Well, what we had here was some classic Mariners shit that you are completely used to, and yet, is A Thing still capable of taking your heart out of your chest through two little easily-openable doors and tossing it on the ground, stepping on it with lead-lined shoes and then playing that Maroon 5 Mick Jagger song on constant repeat while it, and you, lay bleeding on the floor.
Alright, look, it wasn't that bad. The last thing we need is more people coming on here and saying we are horrible pessimists while making fun of our championship banners. I think we all understand the frustration over what happened on the field tonight, and what has happened before. A Felix gem that lasted almost nine full innings, wasted with an absent offense that looked like they were facing Felix themselves.
It started early, and continued through the game. The Mariners didn't get their first hit until the third inning, when Mike Zunino singled to left on the first pitch he saw. Brad Miller walked up and quickly grounded into a force out, and the Mariners wouldn't have a baserunner again until...oh for fuck's sake, Mike Zunino came up to the plate again. Seriously, this is tough. See, usually you take the first couple of paragraphs to talk about all the things that happened early in the game, through innings one two and three, or so. But It's the third paragraph and I only have 244 words written, and I'm now in the sixth inning of the game.
And that isn't an exaggeration. The first six innings lasted an hour. Felix was dealing after running into the occasional baserunner, and had himself a classic Felix night with 8.1 total innings pitched, four walks, and six strikeouts. The problem was that Rangers' starter Nick Tepesch was having himself something that wasn't quite a classic Tepesch night, striking out five Mariners over six innings with only two hits. So by the time you looked at your watch to see it was 8:22, the Mariners were headed to the seventh inning, and just about nothing had happened all game.
The Mariners' only real chance to do some damage came in the bottom of the seventh, after Kyle Seager drew a walk on six pitches from Tepesch. He wasn't exactly afraid to pitch to Seager--he was simply missing his spots which were at times located right on the outer edge (and, notably, in the lefty zone that had been in effect all night). Here's what it looked like:
After this, Tepesch lucked into a force out after pitching outside to Robinson Cano, which certainly looked like he was afraid to pitch to the guy. Then, another walk to Logan Morrison, this time on five pitches and certainly not because he was afraid to pitch to Logan Morrison. By all accounts, Tepesch was done for the day and he had only thrown 73 pitches. Ron Washington knew this, and slowly trotted out of the dugout to pull him for Jason Frasor.
Lloyd countered the switch with by pinch-hitting Endy, who quickly struck out on four pitches, three of which were in the zone. Endy Chavez, ladies and gentlemen.
With two outs and the M's only real chance to score on the line, Dustin Ackley took his spot in the batters' box. He quickly fell behind, 1-2, but managed to look at two pitches out of the zone. Frasor, a right hander, knew exactly what to do. He turned his head 180 degrees to see Mike Zunino swinging his bat in the on-deck circle with his right hand. He then turned his head ever-so slightly and saw first base open. He looked back and saw Ackley, standing on the left-handed side of the dish, who had just drawn a full count. Frasor wound up and threw the ball in the dirt, right between Ackley's knees and ankles. Ackley swung. Frasor smiled.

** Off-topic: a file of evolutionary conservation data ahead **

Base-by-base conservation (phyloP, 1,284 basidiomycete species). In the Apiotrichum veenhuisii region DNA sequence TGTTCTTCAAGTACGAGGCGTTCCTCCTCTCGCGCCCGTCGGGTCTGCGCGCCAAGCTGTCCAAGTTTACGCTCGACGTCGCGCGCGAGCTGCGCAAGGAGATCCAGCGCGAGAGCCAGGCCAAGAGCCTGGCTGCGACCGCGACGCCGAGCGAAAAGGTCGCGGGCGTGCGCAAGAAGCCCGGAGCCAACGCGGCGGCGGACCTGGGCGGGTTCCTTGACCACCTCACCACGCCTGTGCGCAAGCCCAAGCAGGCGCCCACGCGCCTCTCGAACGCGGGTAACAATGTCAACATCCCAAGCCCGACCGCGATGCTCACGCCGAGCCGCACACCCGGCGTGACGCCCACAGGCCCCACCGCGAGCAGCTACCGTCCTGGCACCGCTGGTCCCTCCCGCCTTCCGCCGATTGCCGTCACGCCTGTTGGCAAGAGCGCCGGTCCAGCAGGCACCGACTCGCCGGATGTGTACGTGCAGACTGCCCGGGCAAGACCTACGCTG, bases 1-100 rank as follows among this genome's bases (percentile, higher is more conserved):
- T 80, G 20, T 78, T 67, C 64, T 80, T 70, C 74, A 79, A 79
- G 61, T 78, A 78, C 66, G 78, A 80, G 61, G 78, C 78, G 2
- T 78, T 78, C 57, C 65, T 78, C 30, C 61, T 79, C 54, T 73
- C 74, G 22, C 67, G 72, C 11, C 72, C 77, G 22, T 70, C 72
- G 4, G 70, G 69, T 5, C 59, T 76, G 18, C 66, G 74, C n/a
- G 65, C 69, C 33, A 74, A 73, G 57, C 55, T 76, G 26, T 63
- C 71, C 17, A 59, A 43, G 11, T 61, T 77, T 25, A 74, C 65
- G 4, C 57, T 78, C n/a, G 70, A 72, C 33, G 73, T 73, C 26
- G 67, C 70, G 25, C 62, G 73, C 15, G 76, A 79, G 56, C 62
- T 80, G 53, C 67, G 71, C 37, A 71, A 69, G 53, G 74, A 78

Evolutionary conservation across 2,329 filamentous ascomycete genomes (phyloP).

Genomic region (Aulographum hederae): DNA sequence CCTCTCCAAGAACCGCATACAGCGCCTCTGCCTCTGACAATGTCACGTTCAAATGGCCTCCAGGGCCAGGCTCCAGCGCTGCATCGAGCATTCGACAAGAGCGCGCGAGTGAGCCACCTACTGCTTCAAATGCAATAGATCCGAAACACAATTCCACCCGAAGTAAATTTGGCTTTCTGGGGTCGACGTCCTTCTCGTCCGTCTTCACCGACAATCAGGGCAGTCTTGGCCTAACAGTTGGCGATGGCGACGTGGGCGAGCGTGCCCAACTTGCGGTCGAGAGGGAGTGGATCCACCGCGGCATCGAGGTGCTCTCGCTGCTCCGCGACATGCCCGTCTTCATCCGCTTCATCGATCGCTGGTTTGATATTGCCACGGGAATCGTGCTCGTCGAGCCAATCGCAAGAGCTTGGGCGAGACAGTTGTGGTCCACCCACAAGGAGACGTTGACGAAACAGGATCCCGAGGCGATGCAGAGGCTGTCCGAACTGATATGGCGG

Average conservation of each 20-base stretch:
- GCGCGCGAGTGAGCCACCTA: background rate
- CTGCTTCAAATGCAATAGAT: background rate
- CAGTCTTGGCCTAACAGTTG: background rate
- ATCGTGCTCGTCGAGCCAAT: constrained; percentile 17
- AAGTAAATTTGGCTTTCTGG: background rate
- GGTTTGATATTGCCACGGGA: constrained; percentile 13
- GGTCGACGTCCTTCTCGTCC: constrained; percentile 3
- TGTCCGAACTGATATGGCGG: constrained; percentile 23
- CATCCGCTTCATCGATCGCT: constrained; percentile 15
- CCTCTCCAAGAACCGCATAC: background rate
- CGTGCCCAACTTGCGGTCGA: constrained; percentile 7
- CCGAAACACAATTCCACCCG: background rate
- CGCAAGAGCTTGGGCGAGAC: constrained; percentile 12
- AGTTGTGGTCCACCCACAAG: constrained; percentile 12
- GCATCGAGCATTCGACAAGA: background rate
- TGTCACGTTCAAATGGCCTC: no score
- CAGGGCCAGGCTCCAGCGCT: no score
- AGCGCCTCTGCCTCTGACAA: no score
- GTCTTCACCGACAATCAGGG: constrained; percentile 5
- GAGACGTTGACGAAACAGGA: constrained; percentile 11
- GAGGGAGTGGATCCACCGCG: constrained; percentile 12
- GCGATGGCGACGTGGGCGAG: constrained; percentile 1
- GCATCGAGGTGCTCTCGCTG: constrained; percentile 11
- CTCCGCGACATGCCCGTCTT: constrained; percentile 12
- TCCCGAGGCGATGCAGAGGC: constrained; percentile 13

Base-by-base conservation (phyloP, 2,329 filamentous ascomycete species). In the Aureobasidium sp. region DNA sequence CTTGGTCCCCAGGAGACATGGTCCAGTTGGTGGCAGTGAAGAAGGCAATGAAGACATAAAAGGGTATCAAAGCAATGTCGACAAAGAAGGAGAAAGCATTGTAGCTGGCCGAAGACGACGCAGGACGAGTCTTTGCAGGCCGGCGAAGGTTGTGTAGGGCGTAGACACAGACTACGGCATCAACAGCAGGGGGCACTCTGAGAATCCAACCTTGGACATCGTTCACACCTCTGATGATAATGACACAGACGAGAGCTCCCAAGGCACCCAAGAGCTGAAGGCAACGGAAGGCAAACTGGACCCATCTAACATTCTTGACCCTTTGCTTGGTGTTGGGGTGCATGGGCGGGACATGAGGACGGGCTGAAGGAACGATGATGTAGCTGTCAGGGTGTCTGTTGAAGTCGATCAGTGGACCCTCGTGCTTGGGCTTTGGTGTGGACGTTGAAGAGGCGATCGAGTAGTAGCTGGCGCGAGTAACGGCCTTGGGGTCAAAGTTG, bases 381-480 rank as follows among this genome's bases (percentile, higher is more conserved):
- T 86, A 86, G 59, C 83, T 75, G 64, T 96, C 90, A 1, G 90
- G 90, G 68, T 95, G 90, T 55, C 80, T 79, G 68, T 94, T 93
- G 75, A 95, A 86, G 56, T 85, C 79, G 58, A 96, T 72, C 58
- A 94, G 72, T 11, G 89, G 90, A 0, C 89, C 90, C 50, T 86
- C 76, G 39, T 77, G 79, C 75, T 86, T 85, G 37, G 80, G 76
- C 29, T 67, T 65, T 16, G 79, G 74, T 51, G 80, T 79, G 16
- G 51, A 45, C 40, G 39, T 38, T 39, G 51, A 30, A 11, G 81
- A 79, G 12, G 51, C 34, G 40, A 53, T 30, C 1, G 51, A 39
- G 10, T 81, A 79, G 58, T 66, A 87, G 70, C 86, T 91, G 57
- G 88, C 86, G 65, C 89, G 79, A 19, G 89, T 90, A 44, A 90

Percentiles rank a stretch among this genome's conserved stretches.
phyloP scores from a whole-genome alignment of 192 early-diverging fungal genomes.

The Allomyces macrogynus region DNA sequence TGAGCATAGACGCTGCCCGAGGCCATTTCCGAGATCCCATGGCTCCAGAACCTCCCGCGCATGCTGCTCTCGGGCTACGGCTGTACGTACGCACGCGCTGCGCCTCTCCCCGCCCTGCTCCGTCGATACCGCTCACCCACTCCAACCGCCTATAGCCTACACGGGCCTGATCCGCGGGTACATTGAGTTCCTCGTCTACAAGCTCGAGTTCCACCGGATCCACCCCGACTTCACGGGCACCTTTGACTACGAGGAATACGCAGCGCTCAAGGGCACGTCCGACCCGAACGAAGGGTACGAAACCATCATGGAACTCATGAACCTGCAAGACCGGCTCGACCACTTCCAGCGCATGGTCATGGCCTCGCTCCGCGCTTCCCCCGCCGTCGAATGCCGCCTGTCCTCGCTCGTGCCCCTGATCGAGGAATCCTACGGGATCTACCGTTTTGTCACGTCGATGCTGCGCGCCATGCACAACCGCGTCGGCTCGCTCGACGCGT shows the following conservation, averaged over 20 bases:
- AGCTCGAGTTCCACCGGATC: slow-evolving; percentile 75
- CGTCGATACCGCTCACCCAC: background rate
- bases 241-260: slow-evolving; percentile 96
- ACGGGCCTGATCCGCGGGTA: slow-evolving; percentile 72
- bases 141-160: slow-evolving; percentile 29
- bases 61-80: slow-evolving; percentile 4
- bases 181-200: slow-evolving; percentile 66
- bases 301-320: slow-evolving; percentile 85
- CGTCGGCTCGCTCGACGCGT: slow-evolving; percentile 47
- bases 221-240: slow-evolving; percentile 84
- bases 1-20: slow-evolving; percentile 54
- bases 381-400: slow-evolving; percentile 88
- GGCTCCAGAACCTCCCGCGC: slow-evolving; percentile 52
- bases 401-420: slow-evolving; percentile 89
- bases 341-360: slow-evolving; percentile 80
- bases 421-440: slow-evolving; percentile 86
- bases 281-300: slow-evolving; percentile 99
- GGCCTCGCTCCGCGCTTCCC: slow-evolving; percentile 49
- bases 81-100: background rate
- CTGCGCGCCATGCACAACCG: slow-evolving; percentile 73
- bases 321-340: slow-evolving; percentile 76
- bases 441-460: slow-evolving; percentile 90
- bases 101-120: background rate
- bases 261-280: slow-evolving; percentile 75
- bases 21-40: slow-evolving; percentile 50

The eighth passed without incident, and then before you knew it, Felix was right back out there for the ninth. Despite getting a quick strikeout from Michael Choice, Felix had Elvis Andrus on base with a well placed single up through the gap. Shin-Soo Choo walked up to the plate and looked at a couple of pitches. Andrus took off for second during one, and made his way in safe for his fifteenth stolen base of the year. Small-ball was on, and Washington knew this was his only time to strike.
After getting his second strike for a full count against Choo, Felix looked down to try and get the former Mariner swinging. Instead, he threw just low enough to miss the zone, and on the pitch Andrus took off for third. Zunino could have probably had him by a mile, but bobbled the transfer, and then there were runners on the corner and 30,000 people in the Safeco stands who had been trying out new strange chants all evening realizing that Felix was going to probably lose a ballgame yet again to an offense that ate too many redvines in bed while binging on Netflix in their underwear.
Fernando Rodney came in the game and managed to get Beltre to ground into what should have been a beautiful double play to end the inning and the thread, but Cano got just a little too much on the throw, causing Morrison to lean off the bag and miss the ball by literal centimeters. The run scored, and it was all the Rangers would need as the Mariners went down in order in the ninth.
I've written a few recaps about games where the Mariners blow it for Felix. Not a ton, because I've only been doing this for a year, but enough to realize that I'm just going to start repeating myself if I keep trying to make sense of the whole thing in my final paragraphs. Instead, we should just pretend that the Mariners lost an 8-8 tie game on an errant throw from their new quarter-of-a-billion-dollar second baseman in the bottom of the ninth. It doesn't quite work that way, but in a way, it kind of does.
Tomorrow the Mariners get to face Safeco Joe, and if last year was any sign, it should go well. This is good news, then, considering they just scored eight runs against a mediocre starter and should be on their way out of this losing streak in no time. Sure is a good thing I didn't make up half the things in that last sentence or anything.